That word stuck with me all these years because it's so utterly perfect. Wilderness is important not because lots of people visit it—but precisely because they don't. I have set foot in perhaps half dozen out of our nation's 765 official wilderness areas. I am unlikely to visit many more.
But the fact that they exist—and the fact that we can agree, through our collective endeavors, to let nature simply be over some meaningfully large patches of Earth—gives me great hope.
The three southern New England states have only one federally-designated wilderness area—but it happens to be our Cape Cod shoreline. It's 3,244 acres of the wild and dynamic Monomoy National Wildlife Refuge in Chatham. Barely one percent of Cape Cod.
But unraveling protections seems also to be a deeply ingrained American idea—and one that cuts close to home. Even small protected areas are contentious. The US Fish and Wildlife Service and the Town of Chatham for the last several years have disputed the sand flats on the west side of the Monomoy Refuge because the FWS argues that some activities—like windsurfing and mussel harvests—are not compatible with the Refuge's primary mission to protect nesting and migrating birds.
On September 15 of last year, President Barak Obama designated the Northeast Canyons and Seamounts National Marine Monument for permanent protection. It's a teeming, 3.1 million-acre marine ecosystem about 130 miles southeast of Cape Cod that is among the least-disturbed underwater habitats of the entire Atlantic Ocean within US territory. The area's extinct underwater volcanoes and marine canyons support thousand year-old corals, seabirds, whales and sea turtles. It's 1.5 percent of the US Atlantic coastal waters.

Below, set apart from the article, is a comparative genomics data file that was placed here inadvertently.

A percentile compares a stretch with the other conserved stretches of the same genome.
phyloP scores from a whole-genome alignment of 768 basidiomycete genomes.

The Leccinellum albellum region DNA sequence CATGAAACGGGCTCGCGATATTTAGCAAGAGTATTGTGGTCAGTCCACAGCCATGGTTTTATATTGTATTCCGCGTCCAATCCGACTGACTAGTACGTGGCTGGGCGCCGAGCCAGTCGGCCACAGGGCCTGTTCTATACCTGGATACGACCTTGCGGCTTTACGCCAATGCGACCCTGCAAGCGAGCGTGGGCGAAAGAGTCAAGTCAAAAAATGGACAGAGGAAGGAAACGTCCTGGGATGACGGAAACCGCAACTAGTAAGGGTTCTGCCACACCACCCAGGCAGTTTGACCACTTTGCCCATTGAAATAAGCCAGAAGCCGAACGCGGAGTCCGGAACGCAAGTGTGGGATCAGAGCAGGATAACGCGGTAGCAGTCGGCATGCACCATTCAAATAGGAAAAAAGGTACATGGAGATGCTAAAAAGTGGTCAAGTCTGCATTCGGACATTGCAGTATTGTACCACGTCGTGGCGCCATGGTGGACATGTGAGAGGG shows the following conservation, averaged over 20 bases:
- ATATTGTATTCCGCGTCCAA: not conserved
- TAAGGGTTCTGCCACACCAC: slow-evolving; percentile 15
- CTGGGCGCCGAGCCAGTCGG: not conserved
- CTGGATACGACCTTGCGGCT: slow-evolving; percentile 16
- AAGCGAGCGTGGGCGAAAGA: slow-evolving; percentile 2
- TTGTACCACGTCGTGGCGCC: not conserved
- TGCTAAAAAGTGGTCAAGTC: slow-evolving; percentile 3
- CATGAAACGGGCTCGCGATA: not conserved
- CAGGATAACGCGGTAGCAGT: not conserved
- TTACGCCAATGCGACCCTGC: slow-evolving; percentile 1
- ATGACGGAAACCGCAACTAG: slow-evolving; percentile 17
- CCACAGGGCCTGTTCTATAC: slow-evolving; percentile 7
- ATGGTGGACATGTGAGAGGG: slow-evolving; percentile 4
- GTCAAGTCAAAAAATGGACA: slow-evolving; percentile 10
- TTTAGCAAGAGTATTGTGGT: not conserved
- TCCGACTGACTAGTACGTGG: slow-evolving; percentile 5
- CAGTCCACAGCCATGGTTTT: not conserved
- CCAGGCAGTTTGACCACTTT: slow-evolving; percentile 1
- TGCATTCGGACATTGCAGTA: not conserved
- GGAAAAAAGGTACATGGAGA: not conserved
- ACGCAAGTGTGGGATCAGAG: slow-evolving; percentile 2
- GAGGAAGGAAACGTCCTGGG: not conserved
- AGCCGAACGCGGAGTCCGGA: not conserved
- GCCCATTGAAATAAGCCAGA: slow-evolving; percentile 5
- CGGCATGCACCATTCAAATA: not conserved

The pushback by some parts of the commercial fishing industry has been relentless. And the administration of President Donald Trump is likely to oblige. The Washington Post reported in September that a memo from Interior Secretary Ryan Zinke recommended opening the Northeast Canyons and Seamounts National Monument to commercial fishing. Claims that the Monument designation will harm commercial fishing are vastly overblown and contradict data collected by NOAA that show very little fishing actually takes place there.
Battles over wilderness and protected areas—including those just off our shores—go to the heart of who we are and what we are willing to hold sacred. We need places that, in the words of National Park Service biologist Lowell Sumner—who wrote about the Arctic Refuge at its founding—have the "freedom to continue, unhindered and forever if we are willing, the particular story of Planet Earth."
We need places that show we are willing to exercise that most important of human qualities—restraint.
Christopher Neill is an ecologist and Senior Scientist at the Woods Hole Research Center in Falmouth, Massachusetts. He studies the consequences of deforestation and expanding agriculture in the Brazilian Amazon and approaches to management and restoration of grasslands, wetlands and estuaries along the New England coast. From 2008 to 2010 he taught a hands-on course in Arctic ecosystem change to science journalists at Toolik Field Station in northern Alaska.